October 01, 2012 /by Ahmed Sule and Three Anonymous Bankers
The banking sector has played an important role in the Nigerian economy.
However, despite all the good done by our banks, there has been a disturbing trend within the sector i.e. many banks have been committing gross human rights violations against its employees.
The paper - Are Nigerian Banks Committing Crimes Against Humanity? - explores the prevalence of crimes against humanity in the Nigerian banking sector. Since your firm acts as auditors/consultants to many of the Nigerian banks, we think it is important that you are informed about what is going on in the sector from a human rights perspective. The ongoing gross human rights violation has the potential to impact your client’s financials in the event of a class action by aggrieved employees.
The Universal Declaration of Human Rights (UDHR) and the Nigerian Constitution promotes the dignity of human beings, however, this principle has been contravened by the sector.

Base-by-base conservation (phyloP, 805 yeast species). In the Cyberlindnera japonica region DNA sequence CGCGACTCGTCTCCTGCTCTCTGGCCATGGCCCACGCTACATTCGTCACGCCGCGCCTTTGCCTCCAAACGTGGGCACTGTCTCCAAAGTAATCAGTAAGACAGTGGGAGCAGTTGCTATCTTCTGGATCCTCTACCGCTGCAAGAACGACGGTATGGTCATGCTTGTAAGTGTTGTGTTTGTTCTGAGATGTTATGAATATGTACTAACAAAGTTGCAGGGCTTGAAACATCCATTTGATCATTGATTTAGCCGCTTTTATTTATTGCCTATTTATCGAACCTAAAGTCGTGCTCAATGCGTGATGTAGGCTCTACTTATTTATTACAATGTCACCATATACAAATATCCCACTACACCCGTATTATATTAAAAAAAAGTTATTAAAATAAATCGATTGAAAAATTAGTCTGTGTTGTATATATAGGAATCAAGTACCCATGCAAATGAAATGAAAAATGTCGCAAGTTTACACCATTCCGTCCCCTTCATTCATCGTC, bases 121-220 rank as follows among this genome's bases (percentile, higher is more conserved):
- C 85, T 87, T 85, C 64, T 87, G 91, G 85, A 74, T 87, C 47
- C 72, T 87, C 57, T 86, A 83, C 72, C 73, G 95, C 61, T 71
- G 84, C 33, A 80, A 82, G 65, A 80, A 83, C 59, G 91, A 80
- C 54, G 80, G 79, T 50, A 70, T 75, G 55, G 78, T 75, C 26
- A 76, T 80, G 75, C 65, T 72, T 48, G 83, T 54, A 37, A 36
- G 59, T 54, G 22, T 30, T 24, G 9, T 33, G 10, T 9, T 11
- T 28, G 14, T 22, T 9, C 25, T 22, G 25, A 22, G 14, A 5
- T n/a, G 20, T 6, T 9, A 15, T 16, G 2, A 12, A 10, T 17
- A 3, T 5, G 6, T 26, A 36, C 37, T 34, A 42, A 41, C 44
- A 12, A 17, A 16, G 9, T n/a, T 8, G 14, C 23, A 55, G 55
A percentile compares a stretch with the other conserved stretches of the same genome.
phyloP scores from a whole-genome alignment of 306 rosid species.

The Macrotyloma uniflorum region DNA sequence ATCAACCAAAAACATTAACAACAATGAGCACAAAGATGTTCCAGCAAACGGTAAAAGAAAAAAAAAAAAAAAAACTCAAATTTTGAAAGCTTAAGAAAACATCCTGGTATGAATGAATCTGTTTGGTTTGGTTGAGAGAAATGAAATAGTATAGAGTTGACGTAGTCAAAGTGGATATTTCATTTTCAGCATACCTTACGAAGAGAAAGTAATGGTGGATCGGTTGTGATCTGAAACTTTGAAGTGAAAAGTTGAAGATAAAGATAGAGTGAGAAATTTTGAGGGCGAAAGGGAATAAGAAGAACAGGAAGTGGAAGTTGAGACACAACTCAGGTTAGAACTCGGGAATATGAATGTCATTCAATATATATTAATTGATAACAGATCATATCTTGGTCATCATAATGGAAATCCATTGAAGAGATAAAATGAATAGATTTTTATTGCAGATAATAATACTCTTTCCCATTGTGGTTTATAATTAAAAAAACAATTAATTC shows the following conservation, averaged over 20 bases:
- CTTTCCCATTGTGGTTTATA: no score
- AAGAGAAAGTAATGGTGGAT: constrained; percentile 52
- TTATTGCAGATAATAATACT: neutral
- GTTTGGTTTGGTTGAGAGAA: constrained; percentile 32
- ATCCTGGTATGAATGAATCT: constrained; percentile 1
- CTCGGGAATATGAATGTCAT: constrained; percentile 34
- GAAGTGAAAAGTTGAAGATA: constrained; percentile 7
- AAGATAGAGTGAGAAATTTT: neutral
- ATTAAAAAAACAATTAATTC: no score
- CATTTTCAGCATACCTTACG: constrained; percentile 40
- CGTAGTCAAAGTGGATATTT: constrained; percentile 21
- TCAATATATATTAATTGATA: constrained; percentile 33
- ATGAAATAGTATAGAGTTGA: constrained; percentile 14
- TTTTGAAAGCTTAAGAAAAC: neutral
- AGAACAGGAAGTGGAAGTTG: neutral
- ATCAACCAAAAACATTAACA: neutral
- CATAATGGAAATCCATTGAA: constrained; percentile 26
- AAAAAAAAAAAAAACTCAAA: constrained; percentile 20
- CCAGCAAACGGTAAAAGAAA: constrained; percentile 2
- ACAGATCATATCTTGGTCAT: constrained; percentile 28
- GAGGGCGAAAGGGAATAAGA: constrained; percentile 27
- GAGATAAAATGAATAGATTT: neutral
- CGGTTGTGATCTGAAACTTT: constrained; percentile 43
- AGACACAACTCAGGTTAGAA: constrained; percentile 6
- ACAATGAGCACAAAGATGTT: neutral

There are various forms in which the rights of bank employees have been trampled upon in our Nigerian banks. The human rights violations can be classified into the following five categories:
• Unrealistic, Unreasonable and Unattainable Targets
• Degradation of Employees’ Dignity
• Discriminatory Practices Against Women
• Exploitative Working Hours
• Vicious Dismissal Policies
The human rights abuse occurring in the Nigerian banking sector has resulted in the following negative impact:
• Staff health has been jeopardized
• Family breakdown
• Negative view of bank employees by the public
• Discouragement of future generations
• Economic loss for banks, shareholders and the economy
• Bankers have been forced to engage with people whom they would not normally associate with
Going forward, the banks, the Federal Government of Nigeria, the United Nations and its agencies, the Central Bank of Nigeria and the general public all have a role to play in making crimes against humanity a thing of the past in the Nigerian banking sector.
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